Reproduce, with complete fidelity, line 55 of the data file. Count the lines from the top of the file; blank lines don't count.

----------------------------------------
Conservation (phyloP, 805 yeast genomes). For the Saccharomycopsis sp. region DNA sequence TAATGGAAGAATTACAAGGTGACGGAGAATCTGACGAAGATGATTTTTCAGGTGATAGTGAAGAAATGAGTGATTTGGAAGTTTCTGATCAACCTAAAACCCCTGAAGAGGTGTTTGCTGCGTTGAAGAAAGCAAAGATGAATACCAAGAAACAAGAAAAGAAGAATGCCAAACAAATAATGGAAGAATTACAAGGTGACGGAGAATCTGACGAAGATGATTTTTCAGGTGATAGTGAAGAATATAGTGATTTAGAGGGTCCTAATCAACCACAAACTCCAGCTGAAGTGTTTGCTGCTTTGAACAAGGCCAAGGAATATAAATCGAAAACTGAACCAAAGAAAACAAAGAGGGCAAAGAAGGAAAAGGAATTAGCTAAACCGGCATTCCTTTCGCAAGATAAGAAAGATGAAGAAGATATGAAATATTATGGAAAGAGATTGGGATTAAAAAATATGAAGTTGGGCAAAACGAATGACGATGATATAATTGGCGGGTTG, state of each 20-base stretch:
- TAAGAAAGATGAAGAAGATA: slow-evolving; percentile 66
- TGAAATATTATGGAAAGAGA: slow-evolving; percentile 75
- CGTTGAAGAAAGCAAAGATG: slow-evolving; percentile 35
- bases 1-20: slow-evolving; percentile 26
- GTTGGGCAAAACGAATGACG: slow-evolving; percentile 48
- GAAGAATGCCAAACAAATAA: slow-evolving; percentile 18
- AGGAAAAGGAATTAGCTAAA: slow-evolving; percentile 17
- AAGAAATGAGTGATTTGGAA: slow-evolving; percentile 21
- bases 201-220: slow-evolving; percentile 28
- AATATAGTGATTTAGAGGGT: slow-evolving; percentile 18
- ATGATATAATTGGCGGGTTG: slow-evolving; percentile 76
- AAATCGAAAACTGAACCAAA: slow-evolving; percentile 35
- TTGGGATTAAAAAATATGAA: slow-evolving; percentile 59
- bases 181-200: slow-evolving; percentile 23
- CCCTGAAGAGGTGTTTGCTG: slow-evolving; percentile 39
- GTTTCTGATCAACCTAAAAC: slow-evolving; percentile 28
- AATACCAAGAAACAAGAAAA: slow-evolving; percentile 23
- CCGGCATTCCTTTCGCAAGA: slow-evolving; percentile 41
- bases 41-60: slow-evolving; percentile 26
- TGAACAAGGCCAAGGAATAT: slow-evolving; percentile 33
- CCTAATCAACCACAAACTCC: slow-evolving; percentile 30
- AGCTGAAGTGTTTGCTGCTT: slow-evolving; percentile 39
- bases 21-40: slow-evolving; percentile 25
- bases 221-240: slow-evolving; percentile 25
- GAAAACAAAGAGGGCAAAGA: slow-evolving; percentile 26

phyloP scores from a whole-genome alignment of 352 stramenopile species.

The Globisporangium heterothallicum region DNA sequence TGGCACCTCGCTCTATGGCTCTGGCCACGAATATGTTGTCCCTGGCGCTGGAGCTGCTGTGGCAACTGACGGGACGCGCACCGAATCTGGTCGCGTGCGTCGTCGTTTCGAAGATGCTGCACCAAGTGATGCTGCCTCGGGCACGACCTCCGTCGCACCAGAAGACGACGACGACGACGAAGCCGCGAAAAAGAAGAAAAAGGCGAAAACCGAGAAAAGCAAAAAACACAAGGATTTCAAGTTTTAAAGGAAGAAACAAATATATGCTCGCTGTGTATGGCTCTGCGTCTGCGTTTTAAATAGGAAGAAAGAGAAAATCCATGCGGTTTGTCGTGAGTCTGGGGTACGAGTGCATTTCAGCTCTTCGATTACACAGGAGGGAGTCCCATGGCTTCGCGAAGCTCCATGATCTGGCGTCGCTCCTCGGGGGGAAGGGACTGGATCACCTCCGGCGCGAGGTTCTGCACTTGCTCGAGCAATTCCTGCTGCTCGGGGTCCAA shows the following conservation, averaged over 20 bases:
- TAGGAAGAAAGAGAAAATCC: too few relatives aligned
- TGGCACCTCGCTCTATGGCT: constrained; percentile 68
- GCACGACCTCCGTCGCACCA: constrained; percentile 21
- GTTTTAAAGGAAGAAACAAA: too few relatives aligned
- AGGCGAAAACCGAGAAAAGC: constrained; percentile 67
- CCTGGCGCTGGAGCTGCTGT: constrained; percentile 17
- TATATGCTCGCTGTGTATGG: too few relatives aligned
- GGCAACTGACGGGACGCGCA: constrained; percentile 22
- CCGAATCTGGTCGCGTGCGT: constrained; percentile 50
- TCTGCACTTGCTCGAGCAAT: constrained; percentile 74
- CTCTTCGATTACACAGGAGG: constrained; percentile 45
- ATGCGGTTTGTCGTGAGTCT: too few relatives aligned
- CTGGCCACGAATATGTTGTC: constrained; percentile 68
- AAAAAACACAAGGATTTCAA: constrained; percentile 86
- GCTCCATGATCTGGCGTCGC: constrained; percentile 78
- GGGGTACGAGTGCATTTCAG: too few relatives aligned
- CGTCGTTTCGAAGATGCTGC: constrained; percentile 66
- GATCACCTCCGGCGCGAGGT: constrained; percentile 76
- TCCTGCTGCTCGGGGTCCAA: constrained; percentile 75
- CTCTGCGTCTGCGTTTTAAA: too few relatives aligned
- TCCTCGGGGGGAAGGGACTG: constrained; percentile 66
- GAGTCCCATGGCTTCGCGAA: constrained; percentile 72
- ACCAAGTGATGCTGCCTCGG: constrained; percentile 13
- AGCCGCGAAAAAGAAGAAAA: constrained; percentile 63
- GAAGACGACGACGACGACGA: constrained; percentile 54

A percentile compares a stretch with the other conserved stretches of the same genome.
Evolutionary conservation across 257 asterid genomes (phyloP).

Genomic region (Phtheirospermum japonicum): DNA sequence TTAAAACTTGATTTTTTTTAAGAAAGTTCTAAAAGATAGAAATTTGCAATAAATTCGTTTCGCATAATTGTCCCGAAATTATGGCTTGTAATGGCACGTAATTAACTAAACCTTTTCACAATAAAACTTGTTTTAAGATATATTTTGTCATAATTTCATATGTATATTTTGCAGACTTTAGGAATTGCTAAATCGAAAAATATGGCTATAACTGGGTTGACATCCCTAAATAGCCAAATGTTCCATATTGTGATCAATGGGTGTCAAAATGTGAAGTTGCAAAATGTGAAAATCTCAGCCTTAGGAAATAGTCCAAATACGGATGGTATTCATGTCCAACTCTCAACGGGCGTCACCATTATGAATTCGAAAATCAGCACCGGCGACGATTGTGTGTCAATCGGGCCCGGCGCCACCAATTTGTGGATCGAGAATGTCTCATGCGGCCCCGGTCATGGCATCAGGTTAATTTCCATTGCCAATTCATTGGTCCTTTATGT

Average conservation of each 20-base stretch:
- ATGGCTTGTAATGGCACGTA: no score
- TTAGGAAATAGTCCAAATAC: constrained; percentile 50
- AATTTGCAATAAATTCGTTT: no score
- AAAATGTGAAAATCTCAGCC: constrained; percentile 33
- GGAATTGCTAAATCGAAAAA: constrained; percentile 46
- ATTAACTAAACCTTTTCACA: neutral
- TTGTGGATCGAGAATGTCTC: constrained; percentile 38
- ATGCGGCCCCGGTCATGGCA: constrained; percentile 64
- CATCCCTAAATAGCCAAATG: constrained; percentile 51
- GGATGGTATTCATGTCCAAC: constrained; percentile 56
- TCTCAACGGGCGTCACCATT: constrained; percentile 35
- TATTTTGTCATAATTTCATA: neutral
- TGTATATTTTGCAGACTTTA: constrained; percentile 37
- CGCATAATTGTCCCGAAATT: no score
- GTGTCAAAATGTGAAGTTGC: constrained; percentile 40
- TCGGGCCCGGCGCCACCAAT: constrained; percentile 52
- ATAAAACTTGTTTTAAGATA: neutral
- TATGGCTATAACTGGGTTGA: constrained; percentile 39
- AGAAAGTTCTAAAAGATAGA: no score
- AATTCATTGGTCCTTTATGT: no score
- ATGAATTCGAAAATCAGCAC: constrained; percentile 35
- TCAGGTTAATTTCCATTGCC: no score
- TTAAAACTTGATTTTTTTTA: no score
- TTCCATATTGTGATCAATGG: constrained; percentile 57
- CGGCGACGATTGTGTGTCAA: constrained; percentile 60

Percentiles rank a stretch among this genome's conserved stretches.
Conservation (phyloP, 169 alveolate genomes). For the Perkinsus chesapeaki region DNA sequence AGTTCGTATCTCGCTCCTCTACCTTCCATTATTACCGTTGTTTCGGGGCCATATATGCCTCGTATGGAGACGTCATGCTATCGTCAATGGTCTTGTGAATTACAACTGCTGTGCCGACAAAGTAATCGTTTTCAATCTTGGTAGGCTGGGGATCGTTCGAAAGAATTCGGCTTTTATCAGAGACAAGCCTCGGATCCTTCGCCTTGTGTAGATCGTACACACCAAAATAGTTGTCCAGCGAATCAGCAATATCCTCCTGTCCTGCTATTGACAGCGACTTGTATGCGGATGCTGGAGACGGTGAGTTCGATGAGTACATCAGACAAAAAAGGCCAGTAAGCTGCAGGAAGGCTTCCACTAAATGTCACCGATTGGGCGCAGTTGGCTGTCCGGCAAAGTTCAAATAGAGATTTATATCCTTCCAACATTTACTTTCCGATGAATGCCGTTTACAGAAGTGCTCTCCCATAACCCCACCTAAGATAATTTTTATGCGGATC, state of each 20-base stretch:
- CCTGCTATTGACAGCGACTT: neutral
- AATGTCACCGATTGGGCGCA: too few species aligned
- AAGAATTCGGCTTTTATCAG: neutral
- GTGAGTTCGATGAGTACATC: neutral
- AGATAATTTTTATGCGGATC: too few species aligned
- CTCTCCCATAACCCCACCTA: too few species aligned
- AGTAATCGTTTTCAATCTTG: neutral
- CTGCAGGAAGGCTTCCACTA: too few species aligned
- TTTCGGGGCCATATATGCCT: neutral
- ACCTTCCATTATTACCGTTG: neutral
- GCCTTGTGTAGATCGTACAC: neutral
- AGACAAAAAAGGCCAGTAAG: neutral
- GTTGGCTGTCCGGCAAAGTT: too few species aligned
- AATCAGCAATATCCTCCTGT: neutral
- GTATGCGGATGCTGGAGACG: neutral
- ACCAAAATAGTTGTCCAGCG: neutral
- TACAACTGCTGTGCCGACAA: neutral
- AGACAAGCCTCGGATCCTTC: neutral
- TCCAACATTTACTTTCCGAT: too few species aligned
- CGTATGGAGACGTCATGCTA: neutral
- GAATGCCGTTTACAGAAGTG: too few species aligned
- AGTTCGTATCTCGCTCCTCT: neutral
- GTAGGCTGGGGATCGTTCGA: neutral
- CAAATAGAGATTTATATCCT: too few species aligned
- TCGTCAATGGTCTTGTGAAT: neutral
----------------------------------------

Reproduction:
Evolutionary conservation across 257 asterid genomes (phyloP).